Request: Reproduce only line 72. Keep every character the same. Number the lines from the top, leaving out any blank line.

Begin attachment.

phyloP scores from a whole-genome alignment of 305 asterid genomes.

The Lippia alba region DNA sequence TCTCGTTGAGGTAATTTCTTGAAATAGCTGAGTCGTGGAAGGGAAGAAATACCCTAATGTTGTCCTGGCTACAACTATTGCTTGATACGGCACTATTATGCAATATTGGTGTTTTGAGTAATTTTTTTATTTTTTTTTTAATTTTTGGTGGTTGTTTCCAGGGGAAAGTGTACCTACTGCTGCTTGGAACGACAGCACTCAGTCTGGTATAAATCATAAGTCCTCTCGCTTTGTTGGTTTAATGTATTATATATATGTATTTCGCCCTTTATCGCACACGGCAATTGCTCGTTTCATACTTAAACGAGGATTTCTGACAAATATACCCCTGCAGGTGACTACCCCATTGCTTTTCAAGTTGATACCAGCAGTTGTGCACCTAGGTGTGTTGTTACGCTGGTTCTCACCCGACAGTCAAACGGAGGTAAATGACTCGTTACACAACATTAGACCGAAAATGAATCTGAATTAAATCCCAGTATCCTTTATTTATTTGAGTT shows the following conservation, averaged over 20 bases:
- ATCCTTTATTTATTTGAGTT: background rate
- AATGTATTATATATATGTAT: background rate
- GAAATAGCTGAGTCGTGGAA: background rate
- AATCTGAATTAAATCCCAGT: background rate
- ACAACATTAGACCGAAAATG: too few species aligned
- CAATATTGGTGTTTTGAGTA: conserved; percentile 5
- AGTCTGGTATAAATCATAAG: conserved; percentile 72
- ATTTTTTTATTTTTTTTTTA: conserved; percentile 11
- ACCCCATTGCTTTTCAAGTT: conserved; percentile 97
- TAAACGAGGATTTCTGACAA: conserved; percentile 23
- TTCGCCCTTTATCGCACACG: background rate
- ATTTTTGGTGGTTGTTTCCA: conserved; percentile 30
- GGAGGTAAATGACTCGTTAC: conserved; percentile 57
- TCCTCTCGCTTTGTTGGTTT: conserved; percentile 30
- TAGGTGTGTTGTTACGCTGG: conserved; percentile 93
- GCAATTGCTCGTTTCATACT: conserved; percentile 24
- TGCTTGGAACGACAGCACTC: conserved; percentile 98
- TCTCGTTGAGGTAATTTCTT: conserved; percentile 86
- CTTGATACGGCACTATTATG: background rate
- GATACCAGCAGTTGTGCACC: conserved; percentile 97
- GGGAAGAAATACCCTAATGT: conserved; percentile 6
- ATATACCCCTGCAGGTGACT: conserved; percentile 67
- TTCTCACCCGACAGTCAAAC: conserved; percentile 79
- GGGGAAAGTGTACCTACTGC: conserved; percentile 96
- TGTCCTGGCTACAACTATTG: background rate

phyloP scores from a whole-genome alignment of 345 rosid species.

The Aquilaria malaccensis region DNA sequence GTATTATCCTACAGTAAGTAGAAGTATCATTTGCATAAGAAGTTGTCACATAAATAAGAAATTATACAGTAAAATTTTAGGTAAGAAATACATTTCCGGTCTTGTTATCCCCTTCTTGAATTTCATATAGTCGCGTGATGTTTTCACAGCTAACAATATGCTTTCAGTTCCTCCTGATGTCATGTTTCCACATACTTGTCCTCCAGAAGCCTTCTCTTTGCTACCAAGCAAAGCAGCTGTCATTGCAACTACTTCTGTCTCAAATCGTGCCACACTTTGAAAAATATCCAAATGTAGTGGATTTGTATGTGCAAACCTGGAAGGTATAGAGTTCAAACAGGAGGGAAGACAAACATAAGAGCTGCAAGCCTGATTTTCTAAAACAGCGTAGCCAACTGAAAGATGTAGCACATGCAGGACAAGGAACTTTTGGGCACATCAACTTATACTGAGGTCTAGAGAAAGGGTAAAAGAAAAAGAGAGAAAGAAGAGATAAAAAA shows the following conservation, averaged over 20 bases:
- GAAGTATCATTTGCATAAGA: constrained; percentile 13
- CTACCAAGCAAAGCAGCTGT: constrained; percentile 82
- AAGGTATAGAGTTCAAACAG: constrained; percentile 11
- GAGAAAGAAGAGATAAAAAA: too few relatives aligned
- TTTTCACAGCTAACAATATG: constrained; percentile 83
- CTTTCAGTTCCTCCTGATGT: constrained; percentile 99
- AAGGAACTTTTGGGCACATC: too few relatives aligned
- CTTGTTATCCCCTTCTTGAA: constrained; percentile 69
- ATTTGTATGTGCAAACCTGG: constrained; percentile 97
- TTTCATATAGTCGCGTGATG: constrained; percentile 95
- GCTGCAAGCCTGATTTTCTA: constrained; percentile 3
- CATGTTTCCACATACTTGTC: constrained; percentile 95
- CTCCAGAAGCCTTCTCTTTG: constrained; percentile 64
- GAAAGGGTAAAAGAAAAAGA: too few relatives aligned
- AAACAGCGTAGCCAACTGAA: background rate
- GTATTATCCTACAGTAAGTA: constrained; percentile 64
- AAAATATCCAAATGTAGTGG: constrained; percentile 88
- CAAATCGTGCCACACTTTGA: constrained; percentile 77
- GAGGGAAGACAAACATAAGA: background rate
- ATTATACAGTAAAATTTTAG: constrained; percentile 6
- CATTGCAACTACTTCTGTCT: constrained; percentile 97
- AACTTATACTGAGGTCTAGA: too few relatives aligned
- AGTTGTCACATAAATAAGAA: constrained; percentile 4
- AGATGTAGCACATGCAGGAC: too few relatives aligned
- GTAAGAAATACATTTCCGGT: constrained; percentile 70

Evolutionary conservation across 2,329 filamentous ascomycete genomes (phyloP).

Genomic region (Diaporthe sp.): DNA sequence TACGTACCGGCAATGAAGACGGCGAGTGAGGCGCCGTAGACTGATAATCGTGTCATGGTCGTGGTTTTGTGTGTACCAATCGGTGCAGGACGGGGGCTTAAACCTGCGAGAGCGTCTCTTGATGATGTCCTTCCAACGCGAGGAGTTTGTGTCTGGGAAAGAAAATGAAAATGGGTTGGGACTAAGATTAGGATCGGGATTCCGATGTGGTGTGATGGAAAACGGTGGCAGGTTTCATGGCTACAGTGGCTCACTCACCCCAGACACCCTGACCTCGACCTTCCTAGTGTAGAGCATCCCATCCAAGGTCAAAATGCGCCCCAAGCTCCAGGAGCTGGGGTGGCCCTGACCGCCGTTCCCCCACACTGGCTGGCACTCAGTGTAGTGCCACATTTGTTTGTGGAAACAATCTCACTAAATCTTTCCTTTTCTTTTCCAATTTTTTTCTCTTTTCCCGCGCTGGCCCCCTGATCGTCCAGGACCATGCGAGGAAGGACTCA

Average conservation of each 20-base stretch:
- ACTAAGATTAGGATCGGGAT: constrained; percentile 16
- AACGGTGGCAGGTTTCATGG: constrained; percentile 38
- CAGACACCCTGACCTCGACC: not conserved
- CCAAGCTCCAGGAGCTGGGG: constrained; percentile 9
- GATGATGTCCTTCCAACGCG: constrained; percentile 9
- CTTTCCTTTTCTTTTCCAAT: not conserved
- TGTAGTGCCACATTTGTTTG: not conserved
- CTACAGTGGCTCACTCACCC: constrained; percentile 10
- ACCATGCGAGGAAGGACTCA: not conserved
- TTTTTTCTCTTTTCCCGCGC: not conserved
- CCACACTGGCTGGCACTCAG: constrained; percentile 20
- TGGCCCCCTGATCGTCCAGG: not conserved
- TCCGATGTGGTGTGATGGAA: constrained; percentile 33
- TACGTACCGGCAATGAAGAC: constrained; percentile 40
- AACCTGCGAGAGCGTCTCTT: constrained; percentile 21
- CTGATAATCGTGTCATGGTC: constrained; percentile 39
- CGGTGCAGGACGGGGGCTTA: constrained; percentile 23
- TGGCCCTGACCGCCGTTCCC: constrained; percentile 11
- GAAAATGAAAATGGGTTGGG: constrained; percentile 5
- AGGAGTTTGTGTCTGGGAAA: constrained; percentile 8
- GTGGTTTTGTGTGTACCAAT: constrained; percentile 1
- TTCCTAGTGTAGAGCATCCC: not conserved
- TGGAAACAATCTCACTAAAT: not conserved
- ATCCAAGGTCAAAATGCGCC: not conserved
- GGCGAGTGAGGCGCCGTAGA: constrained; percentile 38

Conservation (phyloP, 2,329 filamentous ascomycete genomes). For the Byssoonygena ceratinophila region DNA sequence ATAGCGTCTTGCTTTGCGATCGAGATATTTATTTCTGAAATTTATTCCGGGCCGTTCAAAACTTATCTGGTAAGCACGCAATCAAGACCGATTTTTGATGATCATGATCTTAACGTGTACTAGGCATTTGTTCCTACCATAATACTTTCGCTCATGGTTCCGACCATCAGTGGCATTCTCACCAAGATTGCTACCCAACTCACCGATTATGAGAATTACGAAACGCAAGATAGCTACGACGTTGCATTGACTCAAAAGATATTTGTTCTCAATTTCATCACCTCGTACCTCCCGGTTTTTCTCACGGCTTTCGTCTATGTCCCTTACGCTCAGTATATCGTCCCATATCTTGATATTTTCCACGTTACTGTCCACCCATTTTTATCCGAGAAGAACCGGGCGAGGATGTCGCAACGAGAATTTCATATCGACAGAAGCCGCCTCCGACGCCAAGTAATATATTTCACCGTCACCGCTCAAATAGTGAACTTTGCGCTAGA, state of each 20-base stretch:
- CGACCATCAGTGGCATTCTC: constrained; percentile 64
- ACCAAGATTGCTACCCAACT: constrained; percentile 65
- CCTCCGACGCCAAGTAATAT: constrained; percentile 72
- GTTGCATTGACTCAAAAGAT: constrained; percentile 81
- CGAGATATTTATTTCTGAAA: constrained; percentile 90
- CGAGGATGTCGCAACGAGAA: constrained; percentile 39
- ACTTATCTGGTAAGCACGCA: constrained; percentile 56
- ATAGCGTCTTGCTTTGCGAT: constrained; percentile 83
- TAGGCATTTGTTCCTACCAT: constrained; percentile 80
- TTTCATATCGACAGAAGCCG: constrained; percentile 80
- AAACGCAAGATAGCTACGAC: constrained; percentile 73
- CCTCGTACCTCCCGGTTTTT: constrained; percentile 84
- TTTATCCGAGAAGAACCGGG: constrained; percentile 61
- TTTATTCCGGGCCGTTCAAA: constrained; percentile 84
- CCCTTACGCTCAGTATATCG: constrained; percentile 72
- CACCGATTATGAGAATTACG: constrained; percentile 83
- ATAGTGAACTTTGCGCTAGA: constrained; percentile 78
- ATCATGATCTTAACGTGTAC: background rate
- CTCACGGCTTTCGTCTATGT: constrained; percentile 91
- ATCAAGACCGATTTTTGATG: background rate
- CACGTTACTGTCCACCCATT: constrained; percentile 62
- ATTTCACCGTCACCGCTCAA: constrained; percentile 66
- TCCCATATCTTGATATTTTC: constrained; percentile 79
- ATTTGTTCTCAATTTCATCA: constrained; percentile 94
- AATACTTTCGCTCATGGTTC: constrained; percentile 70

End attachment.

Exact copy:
- AACCTGCGAGAGCGTCTCTT: constrained; percentile 21